One of the most ecstatic of feelings that moves us is Grief.
When we lose a friend, a lover, a parent, our pet, our home — you name it — Life is checkmating us into a place of deep feeling, inspiration and possibility to pause in our own lives, feel and then give a gift back to Life.
We having been so deeply in Love with what is now lost and gone creates a sacred place inside of us that has a magical potential to transform into a deep honoring of Life Herself.
When we stay with and feel and honor the time we shared with that person — when that person was alive — who is now no longer here — we can supply energy and “juice” back to Life. We can give back to the sources of all creation.
What a gift to see and feel our loss. We miss what is no longer here. And to realize we too will die too at some point. And then we remember all the other griefs in our lives because this one that just happened of course sparks all the other losses that may still want to be felt some more.
It might never end and that might be a good thing because it means we are alive, human, and feel.
I remember when my grandmother passed away in Colchester, Connecticut. Her tradition was Roman Catholic and so after returning from the “calling hours” one day, I sat alone in the living room of this New-England style colonial house filled with chachkas. The next thing I knew a wave of feeling passed over me and I was weeping for the next hour after hour unable to move as each wave of grief hit me similar to those giant waves hitting a lighthouse just off the coast in the sea.
In each wave, my body relaxed and memories flooded. I remembered when I was 4 and she handed me some dill while walking through her garden. Or eating her amazing blueberry pies made with crisco and cool-whip that she made for me when I visited because she knew they were my favorite. Or that time when I was 7 or 8 when she took me to church early one morning and we met with a group of her old-lady friends and we all huddled close in a couple of pews and I listened as they sang their rosaries over and over again.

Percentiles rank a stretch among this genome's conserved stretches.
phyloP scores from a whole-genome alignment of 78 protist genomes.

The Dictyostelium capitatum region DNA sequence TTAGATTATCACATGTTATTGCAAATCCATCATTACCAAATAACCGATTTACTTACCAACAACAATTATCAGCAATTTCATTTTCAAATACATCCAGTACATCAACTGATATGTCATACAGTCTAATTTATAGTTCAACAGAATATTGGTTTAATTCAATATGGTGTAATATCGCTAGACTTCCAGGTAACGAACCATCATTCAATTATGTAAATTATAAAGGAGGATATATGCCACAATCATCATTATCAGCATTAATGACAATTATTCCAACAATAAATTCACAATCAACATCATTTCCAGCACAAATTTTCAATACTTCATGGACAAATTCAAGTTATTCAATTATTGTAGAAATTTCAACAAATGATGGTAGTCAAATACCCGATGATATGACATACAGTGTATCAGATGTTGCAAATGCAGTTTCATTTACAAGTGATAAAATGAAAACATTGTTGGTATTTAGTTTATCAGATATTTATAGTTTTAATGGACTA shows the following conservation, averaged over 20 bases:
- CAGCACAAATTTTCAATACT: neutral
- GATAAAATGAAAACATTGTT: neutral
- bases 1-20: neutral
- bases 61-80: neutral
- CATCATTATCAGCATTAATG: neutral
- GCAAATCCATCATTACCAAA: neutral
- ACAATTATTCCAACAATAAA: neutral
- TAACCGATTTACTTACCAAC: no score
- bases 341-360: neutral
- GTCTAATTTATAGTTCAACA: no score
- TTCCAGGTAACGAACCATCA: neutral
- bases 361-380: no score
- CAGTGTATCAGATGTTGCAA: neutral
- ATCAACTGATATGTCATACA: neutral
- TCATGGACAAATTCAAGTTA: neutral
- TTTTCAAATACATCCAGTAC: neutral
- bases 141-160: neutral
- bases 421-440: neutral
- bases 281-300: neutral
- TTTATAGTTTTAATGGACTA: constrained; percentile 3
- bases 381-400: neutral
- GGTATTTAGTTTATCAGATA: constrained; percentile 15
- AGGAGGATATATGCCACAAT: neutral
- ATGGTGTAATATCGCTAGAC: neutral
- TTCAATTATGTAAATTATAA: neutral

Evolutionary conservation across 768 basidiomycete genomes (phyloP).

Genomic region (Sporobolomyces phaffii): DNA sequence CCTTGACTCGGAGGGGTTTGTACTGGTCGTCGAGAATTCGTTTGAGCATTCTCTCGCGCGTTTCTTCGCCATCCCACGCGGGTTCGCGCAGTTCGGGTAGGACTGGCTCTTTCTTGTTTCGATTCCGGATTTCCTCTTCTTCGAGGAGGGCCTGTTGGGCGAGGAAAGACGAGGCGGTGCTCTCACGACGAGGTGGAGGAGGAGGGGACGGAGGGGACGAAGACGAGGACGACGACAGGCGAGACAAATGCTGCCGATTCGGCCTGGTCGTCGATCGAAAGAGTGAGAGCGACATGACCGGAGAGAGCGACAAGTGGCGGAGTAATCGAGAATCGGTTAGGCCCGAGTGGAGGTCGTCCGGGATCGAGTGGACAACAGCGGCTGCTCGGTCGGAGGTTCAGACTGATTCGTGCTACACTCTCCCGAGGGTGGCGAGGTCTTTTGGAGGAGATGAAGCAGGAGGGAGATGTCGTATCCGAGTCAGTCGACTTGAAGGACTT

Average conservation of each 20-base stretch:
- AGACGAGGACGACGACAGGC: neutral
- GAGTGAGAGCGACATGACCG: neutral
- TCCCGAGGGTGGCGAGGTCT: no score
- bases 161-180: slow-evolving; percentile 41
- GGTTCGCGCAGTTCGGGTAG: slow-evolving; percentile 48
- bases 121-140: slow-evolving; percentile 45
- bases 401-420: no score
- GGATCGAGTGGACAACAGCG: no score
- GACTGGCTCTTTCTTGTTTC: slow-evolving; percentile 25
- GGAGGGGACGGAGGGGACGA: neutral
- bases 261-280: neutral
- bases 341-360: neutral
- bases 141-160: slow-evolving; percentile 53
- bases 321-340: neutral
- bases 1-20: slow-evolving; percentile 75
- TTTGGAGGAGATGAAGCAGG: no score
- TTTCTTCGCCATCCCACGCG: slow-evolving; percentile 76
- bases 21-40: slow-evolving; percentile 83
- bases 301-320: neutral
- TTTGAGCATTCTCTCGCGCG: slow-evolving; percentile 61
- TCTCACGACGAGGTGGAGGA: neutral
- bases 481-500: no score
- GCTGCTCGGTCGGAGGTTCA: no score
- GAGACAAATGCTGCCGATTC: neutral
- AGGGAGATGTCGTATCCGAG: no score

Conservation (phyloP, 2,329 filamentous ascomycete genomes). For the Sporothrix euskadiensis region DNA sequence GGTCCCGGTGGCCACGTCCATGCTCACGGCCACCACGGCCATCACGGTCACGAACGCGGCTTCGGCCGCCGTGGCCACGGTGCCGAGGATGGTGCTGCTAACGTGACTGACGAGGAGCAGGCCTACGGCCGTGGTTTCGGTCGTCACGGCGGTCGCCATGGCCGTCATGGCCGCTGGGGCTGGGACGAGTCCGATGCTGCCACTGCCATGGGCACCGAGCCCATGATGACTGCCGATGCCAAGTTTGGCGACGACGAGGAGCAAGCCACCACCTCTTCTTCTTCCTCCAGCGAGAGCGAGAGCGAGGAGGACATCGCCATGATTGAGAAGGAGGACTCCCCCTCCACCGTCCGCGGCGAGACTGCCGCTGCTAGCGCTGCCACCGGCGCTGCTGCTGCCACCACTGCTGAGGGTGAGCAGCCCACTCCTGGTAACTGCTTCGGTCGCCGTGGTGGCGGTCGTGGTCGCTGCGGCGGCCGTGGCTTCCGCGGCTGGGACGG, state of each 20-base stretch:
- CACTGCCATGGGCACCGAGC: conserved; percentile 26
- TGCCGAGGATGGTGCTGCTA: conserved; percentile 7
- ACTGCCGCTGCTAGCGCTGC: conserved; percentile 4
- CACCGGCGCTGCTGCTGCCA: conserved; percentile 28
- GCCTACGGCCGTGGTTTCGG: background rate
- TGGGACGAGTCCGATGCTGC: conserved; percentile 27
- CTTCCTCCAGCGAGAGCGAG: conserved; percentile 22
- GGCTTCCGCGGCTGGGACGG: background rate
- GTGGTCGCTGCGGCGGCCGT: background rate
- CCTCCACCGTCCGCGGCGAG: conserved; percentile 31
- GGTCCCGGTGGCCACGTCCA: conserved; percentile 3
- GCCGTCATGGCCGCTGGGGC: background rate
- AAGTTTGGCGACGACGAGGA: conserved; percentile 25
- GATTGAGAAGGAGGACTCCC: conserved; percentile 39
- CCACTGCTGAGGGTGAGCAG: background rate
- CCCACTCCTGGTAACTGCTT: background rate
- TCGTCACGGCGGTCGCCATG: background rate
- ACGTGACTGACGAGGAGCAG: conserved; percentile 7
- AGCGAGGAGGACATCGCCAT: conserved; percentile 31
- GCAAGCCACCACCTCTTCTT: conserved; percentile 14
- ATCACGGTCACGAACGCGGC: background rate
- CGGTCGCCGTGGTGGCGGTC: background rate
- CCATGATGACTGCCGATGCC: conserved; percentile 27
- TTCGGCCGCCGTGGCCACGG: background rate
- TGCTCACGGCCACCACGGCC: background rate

And then there were times I felt the grief would never end — when I was going through my divorce, loosing a farm in Wisconsin and being separated from my son.
Life can take everything away from us in an instant.
The time we have together is deeply precious, Grief teaches us that and then moves us in a new way to renew what’s been lost in a Life-giving form.
There is no timeline for Grief — its what each person feels in their heart. Grief cannot be rushed.
When someone is feeling grief they need people that have gone through grief and have come out the other end that will have their back and not let them go so they know they can break-down to the deepest level and not be judged, criticized later on, or held to anything they said while in the throws of feeling their loss. That’s showing up and having courage on both sides.
Not feeling the grief or attempting to escape or fill the emptiness stagnates us and ultimately leads to addiction and creates more pain. This is something I’m also personally familiar with and have lived through as well.
Remember Life is always feeding us and taking care of us even in all of our suffering.
Better to feel, live, love, and give some form of gift back to Life that sprouts up from our grief that only we know and can do.